The awarding of a prestigious research grant has marked the first anniversary of a pioneering treatment programme that offers hope to the most entrenched street heroin users and reduces the enormous cost of their offending to society.
The Heroin Assisted Treatment (HAT) programme, the first of its type in the UK, was set up by the Office of Police and Crime Commissioner in Middlesbrough last year with the following aims:
- Reduce the number of street deaths caused through heroin addiction
- Promote independence, long term recovery and desistance from offending behaviour
- Provide respite for local residents and businesses so often the victims of crime to fund addiction
- Remove the health risks associated with street heroin and drug litter
- Free up the substantial public resources, including health and police, currently dealing with the problem
- Cut off the funding stream to drugs gangs
Now Teesside University has been awarded £60,000 to carry out in depth independent evaluation of the scheme and its results – one of just 31 successful bids out of 170 applicants for an Applied Research Collaboration (ARC) award from the National Institute of Health Research.
In the past year, 14 of the most ‘at risk’ individuals within Middlesbrough, for whom all other treatment has failed and who are causing most concern to Criminal Justice agencies and Health and Social Care Services, have been accepted onto the pilot. Some of them had been using street heroin for over 20 years prior to joining.
Analysis of six participants who have spent at least 30 weeks on the scheme revealed that before the pilot they had committed 541 detected crimes, with an estimated cost to victims and the public purse of £2.1m. Since starting treatment their combined crime total fell to three lower level offences.
In all six cases the individuals have either completed probation or shown improved compliance with their probation order.
The six participants recorded a 98% attendance rate at the twice-daily treatment sessions which continued throughout Covid and lockdown.
Self-declared data suggests none of the participants are now sleeping rough, their use of other illicit substances has declined markedly and their mental wellbeing is improving.
The scheme treats addiction as a medical condition. Patients are assessed and visit a clinic twice a day where prescribed doses of diamorphine are administered to replace street heroin.
Where HAT differs from previous schemes is that agencies are on hand at the clinic to assist with other challenges patients may face and which may be part of the root cause of the heroin usage – for example, other physical and mental health issues, debt and homelessness.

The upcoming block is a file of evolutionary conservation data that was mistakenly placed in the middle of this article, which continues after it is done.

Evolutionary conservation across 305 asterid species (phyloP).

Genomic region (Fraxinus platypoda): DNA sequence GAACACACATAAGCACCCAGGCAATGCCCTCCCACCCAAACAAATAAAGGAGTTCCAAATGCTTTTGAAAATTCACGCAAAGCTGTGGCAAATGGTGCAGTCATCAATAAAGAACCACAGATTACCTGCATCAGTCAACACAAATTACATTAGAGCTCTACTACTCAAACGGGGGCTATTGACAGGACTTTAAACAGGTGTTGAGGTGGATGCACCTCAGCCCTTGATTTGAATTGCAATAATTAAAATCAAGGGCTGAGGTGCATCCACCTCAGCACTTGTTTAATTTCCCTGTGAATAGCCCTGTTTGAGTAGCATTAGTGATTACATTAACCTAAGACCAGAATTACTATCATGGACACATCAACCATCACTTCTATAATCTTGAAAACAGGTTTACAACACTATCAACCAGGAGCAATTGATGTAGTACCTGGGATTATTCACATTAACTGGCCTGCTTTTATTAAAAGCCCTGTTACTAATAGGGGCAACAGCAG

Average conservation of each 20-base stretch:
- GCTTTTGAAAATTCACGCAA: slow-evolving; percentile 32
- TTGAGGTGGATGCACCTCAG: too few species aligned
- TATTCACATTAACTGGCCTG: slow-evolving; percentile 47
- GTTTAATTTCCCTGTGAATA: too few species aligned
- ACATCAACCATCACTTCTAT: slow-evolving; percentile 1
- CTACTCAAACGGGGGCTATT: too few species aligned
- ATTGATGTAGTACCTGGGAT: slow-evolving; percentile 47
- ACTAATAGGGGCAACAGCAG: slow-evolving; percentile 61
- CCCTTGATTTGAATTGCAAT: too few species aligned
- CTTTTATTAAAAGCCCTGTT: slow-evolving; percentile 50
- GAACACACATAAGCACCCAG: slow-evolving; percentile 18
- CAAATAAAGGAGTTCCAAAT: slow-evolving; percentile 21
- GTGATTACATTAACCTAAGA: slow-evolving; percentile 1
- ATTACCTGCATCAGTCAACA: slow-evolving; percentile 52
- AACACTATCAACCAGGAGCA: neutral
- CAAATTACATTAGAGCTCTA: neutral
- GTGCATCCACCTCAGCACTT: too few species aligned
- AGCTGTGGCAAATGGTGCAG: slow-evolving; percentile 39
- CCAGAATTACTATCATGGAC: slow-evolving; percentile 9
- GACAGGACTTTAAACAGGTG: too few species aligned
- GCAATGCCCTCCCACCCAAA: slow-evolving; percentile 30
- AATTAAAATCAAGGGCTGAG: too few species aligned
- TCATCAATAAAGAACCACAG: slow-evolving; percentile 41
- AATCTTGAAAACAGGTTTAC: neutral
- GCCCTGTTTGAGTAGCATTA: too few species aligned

Of the 14 who have been accepted onto the scheme since its launch:
- Seven currently continue to receive treatment
- One left treatment voluntarily
- In two cases treatment had to be halted due to ongoing medical risk
- In two cases treatment has been paused due to other medical issues
- In two cases the client has left the programme after committing crime
There is ongoing assessment of other potential clients to join the programme.
The scheme was launched in October 2019 and is part funded by Cleveland’s Office of Police and Crime Commissioner using money seized from criminals under the Proceeds of Crime Act, with the clinical team led by Daniel Ahmed of the Foundations Medical Practice.
Funding for the second year has also been provided by Durham Tees Valley Community Rehabilitation Company and enhances existing staff resource provided by South Tees Public Health.
The pilot, which is licensed by the Home Office, has attracted interest from other local authorities, police forces and health agencies eager to find a solution to the problem of street heroin which is prevalent across the UK.
“This is not a soft option, it’s a smart option. What we are doing is following an evidence base that is producing results. These individuals have been involved in the criminal justice system and part of tough sentencing regimes during their lives and it has not been effective.
“Through this pilot we have seen dramatic changes in individuals’ lives. That’s had a dramatic impact on the local community in terms of reduction in crime, increase in social stability and a reduction in anti-social behaviour so a real positive across the whole board.”Danny Ahmed, Heroin Assisted Treatment Clinical Lead
The announcement of the prestigious ARC grant award to Teesside University to carry out in depth independent evaluation of the scheme and its results illustrates how important this area of work is seen at national level.
Academics from the University’s new research Centre for Applied Psychological Science (CAPS), led by Professor Tammi Walker, will use the funding to continue and expand their research for a further 12 months from March 2021.
Working collaboratively with experts Professor Graham Towl (Durham University) and Dr Magdalena Harris (London School of Hygiene & Tropical Medicine), the funding will explore the experiences of individuals who have completed, discontinued or refused to engage with the HAT pilot programme and other key stakeholders. It will build on the small evaluation of 2019, but on a much larger scale.
Prof. Walker said: “New ONS data has shown that the North East is the worst area in the country for drug-related deaths – that is why this work is so important.
“Ultimately, we want to reduce the number of drug-related deaths, but also to enhance the quality of life for individuals who are opiate dependant, cut down habit-related offending and reduce the financial cost to society.
“This work has the potential to contribute significantly to evidence-based policy relating to harm reduction and crime prevention and we are delighted that a research team from Teesside University is leading the way.”